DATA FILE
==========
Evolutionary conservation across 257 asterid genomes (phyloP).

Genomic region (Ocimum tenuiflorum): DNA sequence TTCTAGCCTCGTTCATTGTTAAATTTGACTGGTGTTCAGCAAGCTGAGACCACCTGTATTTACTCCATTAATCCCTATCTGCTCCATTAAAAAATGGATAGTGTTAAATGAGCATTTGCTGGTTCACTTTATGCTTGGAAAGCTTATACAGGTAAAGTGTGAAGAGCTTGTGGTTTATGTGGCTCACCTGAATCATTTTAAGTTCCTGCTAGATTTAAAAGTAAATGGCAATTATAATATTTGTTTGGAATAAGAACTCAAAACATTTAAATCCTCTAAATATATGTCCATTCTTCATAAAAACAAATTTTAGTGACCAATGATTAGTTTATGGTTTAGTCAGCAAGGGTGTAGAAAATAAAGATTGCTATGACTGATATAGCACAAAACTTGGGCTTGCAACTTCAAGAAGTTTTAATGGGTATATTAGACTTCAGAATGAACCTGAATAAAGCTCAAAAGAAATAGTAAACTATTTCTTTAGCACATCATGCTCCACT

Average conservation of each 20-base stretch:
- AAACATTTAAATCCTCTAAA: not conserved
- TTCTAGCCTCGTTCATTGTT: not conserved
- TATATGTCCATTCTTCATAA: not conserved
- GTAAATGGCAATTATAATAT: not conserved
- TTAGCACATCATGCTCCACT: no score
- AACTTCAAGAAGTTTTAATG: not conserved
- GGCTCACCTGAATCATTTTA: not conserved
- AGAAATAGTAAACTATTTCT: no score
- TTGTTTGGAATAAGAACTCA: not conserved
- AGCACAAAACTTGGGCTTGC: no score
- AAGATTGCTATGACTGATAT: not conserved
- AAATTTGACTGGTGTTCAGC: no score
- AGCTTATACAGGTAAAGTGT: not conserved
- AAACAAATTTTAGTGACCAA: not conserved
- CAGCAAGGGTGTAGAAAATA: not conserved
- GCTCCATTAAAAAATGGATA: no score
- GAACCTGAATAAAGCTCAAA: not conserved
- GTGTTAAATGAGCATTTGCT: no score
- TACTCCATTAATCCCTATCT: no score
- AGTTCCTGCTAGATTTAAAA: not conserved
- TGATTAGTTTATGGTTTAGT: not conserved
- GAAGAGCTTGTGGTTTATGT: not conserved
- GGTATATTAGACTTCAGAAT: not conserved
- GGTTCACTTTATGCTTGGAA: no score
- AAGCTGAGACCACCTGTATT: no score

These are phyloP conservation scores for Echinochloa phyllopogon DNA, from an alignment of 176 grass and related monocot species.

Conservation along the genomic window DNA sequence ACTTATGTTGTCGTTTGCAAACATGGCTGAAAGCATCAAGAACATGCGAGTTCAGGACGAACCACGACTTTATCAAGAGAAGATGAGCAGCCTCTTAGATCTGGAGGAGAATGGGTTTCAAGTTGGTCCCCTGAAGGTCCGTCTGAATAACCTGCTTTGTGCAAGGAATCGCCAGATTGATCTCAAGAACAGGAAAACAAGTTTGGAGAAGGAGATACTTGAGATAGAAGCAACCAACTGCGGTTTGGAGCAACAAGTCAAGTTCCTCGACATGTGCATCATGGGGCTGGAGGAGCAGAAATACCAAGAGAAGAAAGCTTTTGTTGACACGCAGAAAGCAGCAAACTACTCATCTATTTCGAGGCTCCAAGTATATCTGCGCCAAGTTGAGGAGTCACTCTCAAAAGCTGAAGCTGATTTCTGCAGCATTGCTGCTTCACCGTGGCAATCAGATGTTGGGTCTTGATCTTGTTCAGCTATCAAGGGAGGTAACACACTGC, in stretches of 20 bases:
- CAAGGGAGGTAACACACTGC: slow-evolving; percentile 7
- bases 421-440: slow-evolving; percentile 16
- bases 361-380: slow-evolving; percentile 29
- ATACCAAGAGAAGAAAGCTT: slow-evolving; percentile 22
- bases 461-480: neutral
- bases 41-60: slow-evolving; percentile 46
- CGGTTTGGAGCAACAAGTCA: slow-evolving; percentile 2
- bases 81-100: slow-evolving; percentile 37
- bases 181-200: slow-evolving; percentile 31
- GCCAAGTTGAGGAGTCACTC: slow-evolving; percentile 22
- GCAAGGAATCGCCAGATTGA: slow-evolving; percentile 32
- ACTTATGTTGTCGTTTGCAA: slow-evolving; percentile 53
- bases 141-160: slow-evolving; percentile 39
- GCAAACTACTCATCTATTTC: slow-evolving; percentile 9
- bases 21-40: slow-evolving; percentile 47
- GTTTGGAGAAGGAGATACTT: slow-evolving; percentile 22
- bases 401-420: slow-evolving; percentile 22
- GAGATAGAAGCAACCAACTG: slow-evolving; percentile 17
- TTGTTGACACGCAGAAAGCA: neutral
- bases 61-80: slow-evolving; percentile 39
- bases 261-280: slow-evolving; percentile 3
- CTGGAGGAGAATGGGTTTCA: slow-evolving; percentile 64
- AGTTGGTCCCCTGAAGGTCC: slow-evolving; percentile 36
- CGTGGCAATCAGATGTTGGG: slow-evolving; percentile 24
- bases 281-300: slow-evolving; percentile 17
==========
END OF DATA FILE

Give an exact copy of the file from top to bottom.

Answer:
Evolutionary conservation across 257 asterid genomes (phyloP).

Genomic region (Ocimum tenuiflorum): DNA sequence TTCTAGCCTCGTTCATTGTTAAATTTGACTGGTGTTCAGCAAGCTGAGACCACCTGTATTTACTCCATTAATCCCTATCTGCTCCATTAAAAAATGGATAGTGTTAAATGAGCATTTGCTGGTTCACTTTATGCTTGGAAAGCTTATACAGGTAAAGTGTGAAGAGCTTGTGGTTTATGTGGCTCACCTGAATCATTTTAAGTTCCTGCTAGATTTAAAAGTAAATGGCAATTATAATATTTGTTTGGAATAAGAACTCAAAACATTTAAATCCTCTAAATATATGTCCATTCTTCATAAAAACAAATTTTAGTGACCAATGATTAGTTTATGGTTTAGTCAGCAAGGGTGTAGAAAATAAAGATTGCTATGACTGATATAGCACAAAACTTGGGCTTGCAACTTCAAGAAGTTTTAATGGGTATATTAGACTTCAGAATGAACCTGAATAAAGCTCAAAAGAAATAGTAAACTATTTCTTTAGCACATCATGCTCCACT

Average conservation of each 20-base stretch:
- AAACATTTAAATCCTCTAAA: not conserved
- TTCTAGCCTCGTTCATTGTT: not conserved
- TATATGTCCATTCTTCATAA: not conserved
- GTAAATGGCAATTATAATAT: not conserved
- TTAGCACATCATGCTCCACT: no score
- AACTTCAAGAAGTTTTAATG: not conserved
- GGCTCACCTGAATCATTTTA: not conserved
- AGAAATAGTAAACTATTTCT: no score
- TTGTTTGGAATAAGAACTCA: not conserved
- AGCACAAAACTTGGGCTTGC: no score
- AAGATTGCTATGACTGATAT: not conserved
- AAATTTGACTGGTGTTCAGC: no score
- AGCTTATACAGGTAAAGTGT: not conserved
- AAACAAATTTTAGTGACCAA: not conserved
- CAGCAAGGGTGTAGAAAATA: not conserved
- GCTCCATTAAAAAATGGATA: no score
- GAACCTGAATAAAGCTCAAA: not conserved
- GTGTTAAATGAGCATTTGCT: no score
- TACTCCATTAATCCCTATCT: no score
- AGTTCCTGCTAGATTTAAAA: not conserved
- TGATTAGTTTATGGTTTAGT: not conserved
- GAAGAGCTTGTGGTTTATGT: not conserved
- GGTATATTAGACTTCAGAAT: not conserved
- GGTTCACTTTATGCTTGGAA: no score
- AAGCTGAGACCACCTGTATT: no score

These are phyloP conservation scores for Echinochloa phyllopogon DNA, from an alignment of 176 grass and related monocot species.

Conservation along the genomic window DNA sequence ACTTATGTTGTCGTTTGCAAACATGGCTGAAAGCATCAAGAACATGCGAGTTCAGGACGAACCACGACTTTATCAAGAGAAGATGAGCAGCCTCTTAGATCTGGAGGAGAATGGGTTTCAAGTTGGTCCCCTGAAGGTCCGTCTGAATAACCTGCTTTGTGCAAGGAATCGCCAGATTGATCTCAAGAACAGGAAAACAAGTTTGGAGAAGGAGATACTTGAGATAGAAGCAACCAACTGCGGTTTGGAGCAACAAGTCAAGTTCCTCGACATGTGCATCATGGGGCTGGAGGAGCAGAAATACCAAGAGAAGAAAGCTTTTGTTGACACGCAGAAAGCAGCAAACTACTCATCTATTTCGAGGCTCCAAGTATATCTGCGCCAAGTTGAGGAGTCACTCTCAAAAGCTGAAGCTGATTTCTGCAGCATTGCTGCTTCACCGTGGCAATCAGATGTTGGGTCTTGATCTTGTTCAGCTATCAAGGGAGGTAACACACTGC, in stretches of 20 bases:
- CAAGGGAGGTAACACACTGC: slow-evolving; percentile 7
- bases 421-440: slow-evolving; percentile 16
- bases 361-380: slow-evolving; percentile 29
- ATACCAAGAGAAGAAAGCTT: slow-evolving; percentile 22
- bases 461-480: neutral
- bases 41-60: slow-evolving; percentile 46
- CGGTTTGGAGCAACAAGTCA: slow-evolving; percentile 2
- bases 81-100: slow-evolving; percentile 37
- bases 181-200: slow-evolving; percentile 31
- GCCAAGTTGAGGAGTCACTC: slow-evolving; percentile 22
- GCAAGGAATCGCCAGATTGA: slow-evolving; percentile 32
- ACTTATGTTGTCGTTTGCAA: slow-evolving; percentile 53
- bases 141-160: slow-evolving; percentile 39
- GCAAACTACTCATCTATTTC: slow-evolving; percentile 9
- bases 21-40: slow-evolving; percentile 47
- GTTTGGAGAAGGAGATACTT: slow-evolving; percentile 22
- bases 401-420: slow-evolving; percentile 22
- GAGATAGAAGCAACCAACTG: slow-evolving; percentile 17
- TTGTTGACACGCAGAAAGCA: neutral
- bases 61-80: slow-evolving; percentile 39
- bases 261-280: slow-evolving; percentile 3
- CTGGAGGAGAATGGGTTTCA: slow-evolving; percentile 64
- AGTTGGTCCCCTGAAGGTCC: slow-evolving; percentile 36
- CGTGGCAATCAGATGTTGGG: slow-evolving; percentile 24
- bases 281-300: slow-evolving; percentile 17